athalie-range-6.jpgMIAMI – The life and legacy of M. Athalie Range, affectionately known as “Ma Range” and widely considered the matriarch of black Miami, continues to touch lives six years after her death.

There was yet further proof when more than 300 of Miami’s crème de la crème gathered recently at downtown Miami’s Gusman Center for the 15th Annual M. Athalie Range Cultural Arts Foundation Gala: A Musical Celebration of Life.

Hosted by award-winning NBC 6 Anchor, Trina Robinson, the night included a VIP reception, invocation, live performance from the critically acclaimed Dillard Center for the Arts (DCA) Jazz Ensemble and tributes to four individuals honored for their “exemplary contributions to our past, our present and our future.”

Those notables were Thelma Gibson as “The Ground Breaker,” H.T. Smith as “The Change Agent,” Bill Diggs as “The Maverick” and Marlon Hill as “The Bridge Builder.”

In the spirit of the holiday season and befitting Range’s lifelong commitment to public service, rather than only a hats-off to Range and the four honorees, the gala also was a fundraiser, whose proceeds will provide college scholarships to local students pursuing careers in the arts.


Patrick Range II, grandson of M. Athalie Range, said he and his family were thrilled to be celebrating the 15th anniversary of the event and continuing to impact the lives of students through the donation of scholarships.

“We’re very pleased and very excited that for 15 years going, we’ve been able to impact this community by increasing awareness of the fine arts, performing arts and cultural arts. More importantly, we’re thankful to have been able to donate over $100,000 in scholarships to students and young people who are interested in careers in the cultural arts,” he said.

He added that the gala initially came to fruition after the Range family decided to honor his grandmother with a grand celebration for her 80th birthday in 1996. It was such a success that they decided to make it an annual event; but true to form, M. Athalie Range did not want the spotlight to center on her only.

“Particularly with my grandmother at the helm, she was always looking to do things for others. So she thought it not robbery to select persons from the community who’ve made lasting contributions and to ensure they are recognized for their work,” Patrick said.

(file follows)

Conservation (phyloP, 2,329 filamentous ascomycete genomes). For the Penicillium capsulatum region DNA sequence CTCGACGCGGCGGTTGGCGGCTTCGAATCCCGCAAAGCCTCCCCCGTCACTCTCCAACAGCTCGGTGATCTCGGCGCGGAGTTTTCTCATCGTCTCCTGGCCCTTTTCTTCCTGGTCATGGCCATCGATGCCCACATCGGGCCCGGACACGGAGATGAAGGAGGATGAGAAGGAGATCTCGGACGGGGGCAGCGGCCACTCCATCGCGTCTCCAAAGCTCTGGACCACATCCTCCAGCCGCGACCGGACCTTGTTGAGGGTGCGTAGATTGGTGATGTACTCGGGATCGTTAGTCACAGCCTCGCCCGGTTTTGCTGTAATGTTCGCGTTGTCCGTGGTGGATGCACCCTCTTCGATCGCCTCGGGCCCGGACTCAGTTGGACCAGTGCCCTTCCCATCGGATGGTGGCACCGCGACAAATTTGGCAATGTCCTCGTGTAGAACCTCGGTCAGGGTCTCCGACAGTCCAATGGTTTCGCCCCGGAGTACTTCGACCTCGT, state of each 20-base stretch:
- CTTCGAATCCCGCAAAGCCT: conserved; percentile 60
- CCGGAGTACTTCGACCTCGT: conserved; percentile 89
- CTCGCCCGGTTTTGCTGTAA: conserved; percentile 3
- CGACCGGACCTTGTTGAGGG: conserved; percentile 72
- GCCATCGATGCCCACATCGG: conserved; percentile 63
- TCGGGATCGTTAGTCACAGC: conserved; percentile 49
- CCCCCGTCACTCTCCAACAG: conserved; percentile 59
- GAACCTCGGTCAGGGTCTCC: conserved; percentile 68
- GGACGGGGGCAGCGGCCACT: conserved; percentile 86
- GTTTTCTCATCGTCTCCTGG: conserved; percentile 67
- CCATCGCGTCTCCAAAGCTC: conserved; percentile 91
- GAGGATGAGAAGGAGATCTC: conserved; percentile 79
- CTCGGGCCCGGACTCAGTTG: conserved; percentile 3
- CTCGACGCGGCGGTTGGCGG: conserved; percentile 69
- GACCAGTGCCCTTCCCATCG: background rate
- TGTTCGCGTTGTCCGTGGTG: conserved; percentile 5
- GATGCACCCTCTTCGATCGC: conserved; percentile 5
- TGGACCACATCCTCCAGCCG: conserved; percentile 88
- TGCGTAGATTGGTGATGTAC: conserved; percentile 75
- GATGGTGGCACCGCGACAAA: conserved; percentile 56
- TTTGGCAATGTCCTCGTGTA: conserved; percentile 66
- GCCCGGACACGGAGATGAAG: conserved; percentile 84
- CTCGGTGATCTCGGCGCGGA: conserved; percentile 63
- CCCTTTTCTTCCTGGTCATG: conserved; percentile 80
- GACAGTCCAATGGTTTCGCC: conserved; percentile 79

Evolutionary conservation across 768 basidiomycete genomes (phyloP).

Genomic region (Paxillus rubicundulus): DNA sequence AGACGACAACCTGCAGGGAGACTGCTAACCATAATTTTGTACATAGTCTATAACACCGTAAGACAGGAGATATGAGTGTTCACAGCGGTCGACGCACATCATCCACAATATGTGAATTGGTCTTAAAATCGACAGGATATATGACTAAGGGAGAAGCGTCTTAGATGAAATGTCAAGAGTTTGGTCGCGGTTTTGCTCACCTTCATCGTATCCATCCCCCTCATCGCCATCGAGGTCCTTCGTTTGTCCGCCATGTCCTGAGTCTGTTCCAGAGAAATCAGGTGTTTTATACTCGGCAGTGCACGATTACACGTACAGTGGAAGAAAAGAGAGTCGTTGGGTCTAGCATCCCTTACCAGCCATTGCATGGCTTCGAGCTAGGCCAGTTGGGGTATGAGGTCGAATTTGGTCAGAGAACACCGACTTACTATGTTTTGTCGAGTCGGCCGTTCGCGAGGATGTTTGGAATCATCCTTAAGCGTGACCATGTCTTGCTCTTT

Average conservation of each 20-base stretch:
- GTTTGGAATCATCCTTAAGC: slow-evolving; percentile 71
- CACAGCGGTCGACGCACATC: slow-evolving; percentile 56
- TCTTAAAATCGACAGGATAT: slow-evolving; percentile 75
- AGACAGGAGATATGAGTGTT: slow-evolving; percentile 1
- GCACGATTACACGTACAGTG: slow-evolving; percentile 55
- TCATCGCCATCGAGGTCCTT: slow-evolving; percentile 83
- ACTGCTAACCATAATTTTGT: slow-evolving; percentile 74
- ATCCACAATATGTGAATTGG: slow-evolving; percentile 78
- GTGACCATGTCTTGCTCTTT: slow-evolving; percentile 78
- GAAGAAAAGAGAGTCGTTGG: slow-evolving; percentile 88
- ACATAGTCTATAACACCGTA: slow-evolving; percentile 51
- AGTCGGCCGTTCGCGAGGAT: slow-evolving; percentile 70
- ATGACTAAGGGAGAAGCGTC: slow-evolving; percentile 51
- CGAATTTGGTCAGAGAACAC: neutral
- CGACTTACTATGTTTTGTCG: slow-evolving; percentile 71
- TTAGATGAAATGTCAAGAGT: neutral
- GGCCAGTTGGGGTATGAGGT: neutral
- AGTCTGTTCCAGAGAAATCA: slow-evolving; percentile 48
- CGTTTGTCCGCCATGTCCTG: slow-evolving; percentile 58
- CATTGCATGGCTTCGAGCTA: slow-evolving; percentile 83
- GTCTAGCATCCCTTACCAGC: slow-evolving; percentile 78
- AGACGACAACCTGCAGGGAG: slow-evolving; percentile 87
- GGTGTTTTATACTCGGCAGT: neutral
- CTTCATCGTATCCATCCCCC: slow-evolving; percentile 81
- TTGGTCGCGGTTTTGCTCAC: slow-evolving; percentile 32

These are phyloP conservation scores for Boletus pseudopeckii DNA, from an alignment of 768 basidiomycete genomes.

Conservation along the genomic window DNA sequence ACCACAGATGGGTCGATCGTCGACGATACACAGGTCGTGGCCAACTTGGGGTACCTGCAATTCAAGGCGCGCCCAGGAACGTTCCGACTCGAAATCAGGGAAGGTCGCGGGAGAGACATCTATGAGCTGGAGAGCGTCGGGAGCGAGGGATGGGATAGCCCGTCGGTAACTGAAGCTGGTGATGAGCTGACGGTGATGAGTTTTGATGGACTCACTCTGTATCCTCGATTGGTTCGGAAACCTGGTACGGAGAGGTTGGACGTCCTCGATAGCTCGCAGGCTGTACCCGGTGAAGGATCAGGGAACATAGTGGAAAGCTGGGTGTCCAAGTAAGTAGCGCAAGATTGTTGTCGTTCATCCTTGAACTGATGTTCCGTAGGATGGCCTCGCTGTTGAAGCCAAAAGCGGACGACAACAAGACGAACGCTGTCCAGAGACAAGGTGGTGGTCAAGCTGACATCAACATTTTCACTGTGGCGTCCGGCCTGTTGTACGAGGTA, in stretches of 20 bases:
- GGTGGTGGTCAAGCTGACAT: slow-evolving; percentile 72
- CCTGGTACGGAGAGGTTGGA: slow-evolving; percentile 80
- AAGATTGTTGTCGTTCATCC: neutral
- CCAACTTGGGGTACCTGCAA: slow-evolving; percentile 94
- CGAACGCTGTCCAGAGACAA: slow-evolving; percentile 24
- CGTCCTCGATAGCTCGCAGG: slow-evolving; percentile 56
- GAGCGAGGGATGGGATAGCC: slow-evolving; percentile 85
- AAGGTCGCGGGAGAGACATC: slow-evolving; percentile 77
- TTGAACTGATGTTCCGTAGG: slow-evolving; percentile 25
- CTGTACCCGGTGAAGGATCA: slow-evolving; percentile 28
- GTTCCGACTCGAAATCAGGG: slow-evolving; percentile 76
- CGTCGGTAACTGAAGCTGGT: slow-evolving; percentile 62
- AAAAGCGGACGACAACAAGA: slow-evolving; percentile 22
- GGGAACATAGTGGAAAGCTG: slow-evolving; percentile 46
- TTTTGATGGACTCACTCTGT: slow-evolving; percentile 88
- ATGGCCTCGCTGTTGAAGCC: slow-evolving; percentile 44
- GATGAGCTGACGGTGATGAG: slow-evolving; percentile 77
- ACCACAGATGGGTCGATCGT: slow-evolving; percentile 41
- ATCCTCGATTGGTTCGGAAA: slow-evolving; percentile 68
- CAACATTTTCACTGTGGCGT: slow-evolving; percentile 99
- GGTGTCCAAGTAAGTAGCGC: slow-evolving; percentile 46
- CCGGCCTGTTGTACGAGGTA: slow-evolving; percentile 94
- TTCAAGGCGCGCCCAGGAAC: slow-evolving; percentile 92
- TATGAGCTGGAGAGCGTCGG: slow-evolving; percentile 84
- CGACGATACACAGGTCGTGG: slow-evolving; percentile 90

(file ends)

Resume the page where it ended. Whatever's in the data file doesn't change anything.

The Nov. 4 gala’s impact on youth was noted by Timothy Hill, a sophomore at Hallandale High School who belongs to the 100 Black Men of South Florida’s Leadership Academy.


Hill, an aspiring journalist, said he was inspired and honored to be there because it encouraged youth to be good people and persevere.

“The foundation's commitment to serve youth shows there’s still good left in the world. I believe if pure-hearted individuals plant seeds into someone, it will encourage that person to have a pure heart as well. Ms. Range's legacy has paved the way for future generations, helping kids remain confident in themselves no matter what their situation is,” Hill said.

Over the years the gala has drawn world-class talent including such legends as Oleta Adams, Peabo Bryson and Ashford and Simpson to name a few. It has also drawn loyal sponsors such as Bacardi USA and supporters like Miami Dade County.


Patrick said he and his family are grateful for the support and honored to continue carrying forth his grandmother’s vision.

“We’re very pleased that we’ve been able to continue the legacy and are very thankful to all of our supporters because each year the support has been outstanding,” he said.

“We’re excited to continue our efforts supporting youth in the arts, particularly supporting talented youth right here from the local community, and it’s our hope to be able to continue on for another 15 years and beyond.”